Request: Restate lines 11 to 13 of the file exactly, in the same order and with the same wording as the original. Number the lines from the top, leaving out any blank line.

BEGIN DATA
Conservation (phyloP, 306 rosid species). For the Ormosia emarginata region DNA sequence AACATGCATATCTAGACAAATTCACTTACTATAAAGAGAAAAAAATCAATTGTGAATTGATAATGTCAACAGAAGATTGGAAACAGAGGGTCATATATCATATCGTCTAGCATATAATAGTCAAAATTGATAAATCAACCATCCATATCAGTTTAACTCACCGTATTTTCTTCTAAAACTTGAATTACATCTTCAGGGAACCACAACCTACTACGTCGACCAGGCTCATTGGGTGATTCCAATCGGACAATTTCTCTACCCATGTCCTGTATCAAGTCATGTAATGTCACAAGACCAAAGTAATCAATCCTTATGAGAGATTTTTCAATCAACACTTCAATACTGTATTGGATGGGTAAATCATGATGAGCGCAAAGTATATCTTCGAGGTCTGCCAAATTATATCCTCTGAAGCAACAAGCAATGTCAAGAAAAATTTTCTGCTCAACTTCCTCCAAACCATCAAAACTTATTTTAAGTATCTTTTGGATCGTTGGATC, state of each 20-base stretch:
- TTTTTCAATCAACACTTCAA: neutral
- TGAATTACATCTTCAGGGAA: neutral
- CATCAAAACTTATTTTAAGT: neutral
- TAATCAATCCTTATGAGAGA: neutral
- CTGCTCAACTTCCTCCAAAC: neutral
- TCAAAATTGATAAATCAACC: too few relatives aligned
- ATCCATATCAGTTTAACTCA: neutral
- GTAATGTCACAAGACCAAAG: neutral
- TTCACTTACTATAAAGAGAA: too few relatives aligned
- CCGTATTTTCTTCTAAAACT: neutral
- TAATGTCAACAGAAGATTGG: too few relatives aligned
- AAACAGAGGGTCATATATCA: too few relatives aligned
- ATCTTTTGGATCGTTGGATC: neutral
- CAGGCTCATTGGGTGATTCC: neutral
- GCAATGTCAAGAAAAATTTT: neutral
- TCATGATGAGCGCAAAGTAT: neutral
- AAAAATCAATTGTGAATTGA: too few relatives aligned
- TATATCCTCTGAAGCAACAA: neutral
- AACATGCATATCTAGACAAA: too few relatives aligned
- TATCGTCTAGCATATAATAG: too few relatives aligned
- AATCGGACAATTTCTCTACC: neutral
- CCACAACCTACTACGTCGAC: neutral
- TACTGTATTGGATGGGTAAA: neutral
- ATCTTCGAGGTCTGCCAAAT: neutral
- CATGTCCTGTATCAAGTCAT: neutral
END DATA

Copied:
- CCGTATTTTCTTCTAAAACT: neutral
- TAATGTCAACAGAAGATTGG: too few relatives aligned
- AAACAGAGGGTCATATATCA: too few relatives aligned